Bachelor of Arts in Instructional Design
Become a learning architect and discover the connections between thinking, learning, technology, and practical applications in the workplace. With your instructional design degree from Ashford University, you will synthesize learning theory with models for instructional design. Develop expertise in instructional design theories, practices, and technologies through realistic projects. The instructional design program will prepare you to serve in the global education economy where instructional designers are in demand.
What is Instructional Design?
Instructional design is the process of determining the needs of a learner, identifying the material they need to acquire, and then designing a learning plan that caters to their needs through various instructional solutions. These instructional solutions can come in the form of digital or physical products and experiences. Instructional designers build, develop, and deliver instructional products and experiences for classrooms and even corporations. Learn more about what instructional design is by reading our blog.
What you will learn
Ashford’s degree in instructional design prepares you to design training and instruction for online, place-based, and blended learning environments. Based on the Instructional Designer Competencies of the International Board of Standards for Training and Performance Improvement (IBSTPI), the Instructional Design Bachelor’s degree program ensures you are prepared to serve in the global education economy where instructional designers are in demand. Upon completion of the instructional design bachelor program, you will be able to:
- Design instructional and training interventions and assessments for online, place-based, and blended delivery.
- Apply the results of learning, task, performance, and other analyses to the design of training and instruction.
- Apply evaluations of technologies for developing, delivering, and assessing instructional design and training interventions.
- Distinguish how different principles and theories of learning, design, and assessment influence design processes and outcomes.
- Develop plans to manage collaborative processes and participants typically involved in an instructional design project.
- Respond appropriately to ethical, legal, and political factors influencing instructional design projects for diverse learners and contexts.
- Justify design decisions through effective communication in visual, oral, and written form.
Your Courses in Instructional Design
Chart your future with your Bachelor of Arts in Instructional Design. Your online instructional design courses include everything you need to know, from learning theory and studies in assessment, to adult learning and virtual collaboration. Learn more about your specific instructional design courses below.
To help students acclimate to the online classroom, you may be required to complete Introductory Course requirements. Learn more about Introductory Courses.
Major Course Requirements (39 credits, all courses are 3 credits.)
Emphases for Instructional Design
An emphasis provides you with additional opportunities to broaden and enrich your education that is distinct from and enhances your major. It may be taken as a way to expand career options, to prepare for graduate study, or simply to explore in greater depth an area different from your major. An emphasis consists of three (3), three (3) credit courses. Choose from the following emphases:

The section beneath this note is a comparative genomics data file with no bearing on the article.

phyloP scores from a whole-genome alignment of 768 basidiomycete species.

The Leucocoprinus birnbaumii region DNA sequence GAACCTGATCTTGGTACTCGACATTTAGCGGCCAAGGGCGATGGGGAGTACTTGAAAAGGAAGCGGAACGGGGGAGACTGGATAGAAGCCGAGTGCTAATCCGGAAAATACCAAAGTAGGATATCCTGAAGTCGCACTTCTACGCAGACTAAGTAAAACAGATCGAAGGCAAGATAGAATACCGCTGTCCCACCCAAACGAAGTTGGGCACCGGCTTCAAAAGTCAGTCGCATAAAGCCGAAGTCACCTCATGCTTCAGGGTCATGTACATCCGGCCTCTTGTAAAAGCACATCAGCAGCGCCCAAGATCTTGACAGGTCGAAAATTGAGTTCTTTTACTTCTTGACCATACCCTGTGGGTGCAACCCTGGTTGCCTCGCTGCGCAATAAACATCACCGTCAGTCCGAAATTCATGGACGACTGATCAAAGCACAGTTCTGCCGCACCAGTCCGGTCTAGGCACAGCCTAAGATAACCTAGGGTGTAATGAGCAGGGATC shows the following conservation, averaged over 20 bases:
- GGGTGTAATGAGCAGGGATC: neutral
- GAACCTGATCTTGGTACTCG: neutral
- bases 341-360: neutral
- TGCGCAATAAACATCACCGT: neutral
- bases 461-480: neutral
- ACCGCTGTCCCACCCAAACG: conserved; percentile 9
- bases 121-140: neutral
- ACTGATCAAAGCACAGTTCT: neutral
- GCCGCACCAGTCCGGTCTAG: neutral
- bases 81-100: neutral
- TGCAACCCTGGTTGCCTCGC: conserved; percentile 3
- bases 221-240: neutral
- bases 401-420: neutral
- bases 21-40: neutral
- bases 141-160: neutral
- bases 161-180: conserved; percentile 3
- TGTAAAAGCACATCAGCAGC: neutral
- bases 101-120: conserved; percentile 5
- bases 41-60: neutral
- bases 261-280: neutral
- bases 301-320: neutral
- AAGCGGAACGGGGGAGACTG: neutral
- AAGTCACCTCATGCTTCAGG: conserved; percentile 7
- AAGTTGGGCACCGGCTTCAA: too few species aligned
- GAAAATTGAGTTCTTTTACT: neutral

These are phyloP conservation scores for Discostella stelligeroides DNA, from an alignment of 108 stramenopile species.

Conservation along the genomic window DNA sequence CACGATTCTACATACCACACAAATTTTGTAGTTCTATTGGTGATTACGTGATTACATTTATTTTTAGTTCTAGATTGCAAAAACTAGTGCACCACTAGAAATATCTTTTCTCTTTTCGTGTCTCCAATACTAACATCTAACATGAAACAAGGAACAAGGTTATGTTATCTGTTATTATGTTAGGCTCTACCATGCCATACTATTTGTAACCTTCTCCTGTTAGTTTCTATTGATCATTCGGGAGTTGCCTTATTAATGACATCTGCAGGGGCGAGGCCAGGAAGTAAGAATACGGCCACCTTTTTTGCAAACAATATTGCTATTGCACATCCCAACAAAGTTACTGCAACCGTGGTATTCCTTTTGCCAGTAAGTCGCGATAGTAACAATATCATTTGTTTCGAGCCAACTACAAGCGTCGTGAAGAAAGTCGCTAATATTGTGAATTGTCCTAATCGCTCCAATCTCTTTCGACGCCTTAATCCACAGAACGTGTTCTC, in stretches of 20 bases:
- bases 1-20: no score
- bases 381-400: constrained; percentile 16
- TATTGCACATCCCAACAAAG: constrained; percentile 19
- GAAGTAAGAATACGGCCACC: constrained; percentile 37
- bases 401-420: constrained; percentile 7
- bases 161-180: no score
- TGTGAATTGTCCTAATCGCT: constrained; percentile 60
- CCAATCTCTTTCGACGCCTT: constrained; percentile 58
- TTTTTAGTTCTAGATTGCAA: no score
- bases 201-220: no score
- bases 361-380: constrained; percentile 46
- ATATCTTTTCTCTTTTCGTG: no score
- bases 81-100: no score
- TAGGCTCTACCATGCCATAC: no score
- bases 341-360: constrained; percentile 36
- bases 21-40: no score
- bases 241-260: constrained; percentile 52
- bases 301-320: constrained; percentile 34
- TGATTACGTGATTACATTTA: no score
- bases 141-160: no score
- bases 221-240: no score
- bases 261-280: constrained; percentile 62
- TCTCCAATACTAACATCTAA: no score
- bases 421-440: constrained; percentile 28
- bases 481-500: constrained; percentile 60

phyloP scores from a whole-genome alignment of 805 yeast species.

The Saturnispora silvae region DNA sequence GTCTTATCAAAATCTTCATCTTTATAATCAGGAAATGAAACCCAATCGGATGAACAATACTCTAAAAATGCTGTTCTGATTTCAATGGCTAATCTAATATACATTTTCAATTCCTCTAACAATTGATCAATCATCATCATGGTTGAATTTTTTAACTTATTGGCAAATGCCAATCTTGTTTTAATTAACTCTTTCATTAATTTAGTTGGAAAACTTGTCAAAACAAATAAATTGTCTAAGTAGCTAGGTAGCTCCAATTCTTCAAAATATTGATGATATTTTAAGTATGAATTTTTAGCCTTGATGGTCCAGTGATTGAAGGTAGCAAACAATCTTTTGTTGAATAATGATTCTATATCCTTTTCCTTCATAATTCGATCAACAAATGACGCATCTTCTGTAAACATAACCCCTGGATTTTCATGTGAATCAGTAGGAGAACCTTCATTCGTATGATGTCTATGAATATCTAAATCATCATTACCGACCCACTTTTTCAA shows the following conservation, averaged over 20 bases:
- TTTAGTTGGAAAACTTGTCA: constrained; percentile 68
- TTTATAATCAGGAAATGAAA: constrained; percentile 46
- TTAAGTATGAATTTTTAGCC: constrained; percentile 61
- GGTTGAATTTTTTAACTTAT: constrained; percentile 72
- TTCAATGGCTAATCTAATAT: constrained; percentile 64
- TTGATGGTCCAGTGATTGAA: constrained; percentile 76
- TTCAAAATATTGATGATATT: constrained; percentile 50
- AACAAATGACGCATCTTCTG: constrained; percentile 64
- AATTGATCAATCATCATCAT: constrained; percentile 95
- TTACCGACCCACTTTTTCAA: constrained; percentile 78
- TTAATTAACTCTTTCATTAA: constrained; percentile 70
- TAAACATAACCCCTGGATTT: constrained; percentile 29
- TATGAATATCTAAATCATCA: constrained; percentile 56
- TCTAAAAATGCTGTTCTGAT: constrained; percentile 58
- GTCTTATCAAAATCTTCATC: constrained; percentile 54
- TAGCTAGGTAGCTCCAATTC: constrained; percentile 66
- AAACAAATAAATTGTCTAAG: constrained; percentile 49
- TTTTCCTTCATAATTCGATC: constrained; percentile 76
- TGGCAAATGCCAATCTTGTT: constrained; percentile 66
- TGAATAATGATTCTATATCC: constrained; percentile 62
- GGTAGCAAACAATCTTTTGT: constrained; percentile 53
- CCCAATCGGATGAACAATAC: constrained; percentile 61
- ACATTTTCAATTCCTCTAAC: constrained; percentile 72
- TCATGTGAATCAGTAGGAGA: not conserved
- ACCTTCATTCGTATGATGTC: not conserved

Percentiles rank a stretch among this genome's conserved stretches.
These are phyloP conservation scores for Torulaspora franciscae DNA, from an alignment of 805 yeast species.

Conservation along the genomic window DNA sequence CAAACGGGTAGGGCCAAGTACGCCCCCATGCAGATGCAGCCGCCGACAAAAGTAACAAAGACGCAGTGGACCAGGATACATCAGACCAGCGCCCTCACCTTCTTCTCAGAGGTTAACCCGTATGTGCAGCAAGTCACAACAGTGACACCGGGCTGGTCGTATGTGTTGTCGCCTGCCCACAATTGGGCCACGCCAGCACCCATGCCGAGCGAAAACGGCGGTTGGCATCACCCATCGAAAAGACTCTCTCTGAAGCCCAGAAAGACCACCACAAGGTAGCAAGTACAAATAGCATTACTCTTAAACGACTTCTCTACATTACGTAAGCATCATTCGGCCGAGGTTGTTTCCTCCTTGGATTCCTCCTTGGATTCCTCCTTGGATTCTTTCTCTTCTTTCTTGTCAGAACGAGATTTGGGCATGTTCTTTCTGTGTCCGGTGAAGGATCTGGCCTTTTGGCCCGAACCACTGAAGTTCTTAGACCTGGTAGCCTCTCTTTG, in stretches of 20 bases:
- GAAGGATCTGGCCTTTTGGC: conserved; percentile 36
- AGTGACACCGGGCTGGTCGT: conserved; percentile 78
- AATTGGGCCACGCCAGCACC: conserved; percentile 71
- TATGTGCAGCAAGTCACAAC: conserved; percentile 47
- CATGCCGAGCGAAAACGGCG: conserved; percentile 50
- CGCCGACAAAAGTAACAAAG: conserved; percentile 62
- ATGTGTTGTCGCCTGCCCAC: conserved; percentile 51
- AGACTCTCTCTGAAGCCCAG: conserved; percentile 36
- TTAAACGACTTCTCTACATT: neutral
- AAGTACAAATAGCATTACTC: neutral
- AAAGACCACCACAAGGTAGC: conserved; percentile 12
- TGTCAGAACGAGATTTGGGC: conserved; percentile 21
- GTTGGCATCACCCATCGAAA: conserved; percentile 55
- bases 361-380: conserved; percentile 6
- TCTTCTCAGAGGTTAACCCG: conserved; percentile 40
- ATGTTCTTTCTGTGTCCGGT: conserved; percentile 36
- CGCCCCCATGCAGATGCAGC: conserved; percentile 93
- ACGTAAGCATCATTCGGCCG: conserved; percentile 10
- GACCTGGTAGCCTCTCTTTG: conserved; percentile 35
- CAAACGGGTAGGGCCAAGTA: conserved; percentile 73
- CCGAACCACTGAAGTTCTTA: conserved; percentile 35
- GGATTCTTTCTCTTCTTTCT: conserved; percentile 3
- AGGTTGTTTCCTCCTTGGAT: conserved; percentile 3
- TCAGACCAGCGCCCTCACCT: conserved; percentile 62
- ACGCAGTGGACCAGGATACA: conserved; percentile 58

Environmental Management & Sustainability
Web & Mobile App Technology
BA in Instructional Design
Discover Ashford’s degree in instructional design. In this video, Dr. Iris Lafferty, Associate Dean for the College of Education, explains what you can expect to learn during this degree program and how it will prepare you for a rewarding career in education and instructional design.
Careers in Instructional Design
When graduating with this instructional design degree, you can be ready to create and deliver high-tech instruction for varied education and corporate learning environments. An instructional designer could work in higher education, corporate, government, military, and non-profit sectors. If you want to work in education, the U.S. Bureau of Labor Statistics predicts that the employment of Training and Development Specialists is projected to grow 9 percent from 2018 to 2028, faster than the average for all occupations. As more employees in a variety of occupations are required to take courses to develop their skills, the demand for professionals who can lead these trainings has increased. Take a look at your potential instructional design career options below.
Questions? Request Information
How do you Become an Instructional Designer?
Most instructional designers hold a least a bachelor’s degree in the field, as it can be a critical first step to becoming an instructional designer. They are constantly updating their skills and knowledge in order to stay up to date with the field’s latest trends, technology updates, and learning management systems (LMS). Whether you have prior experience as an educator, trainer or you are completely new to the profession, pursuing your degree can be a rewarding endeavor while being an important steppingstone as you prepare your move into instructional design. If becoming an instructional designer is your goal, it’s important to take in to consideration that school districts and universities often require a master’s degree in instructional design and technology. Companies looking to hire instructional designers to focus on things like employee training, or technology tutorials, often place more value on relevant work experience. At the end of the day, it’s important to determine the kind of work do you want to do, as this can determine how far you take your education.
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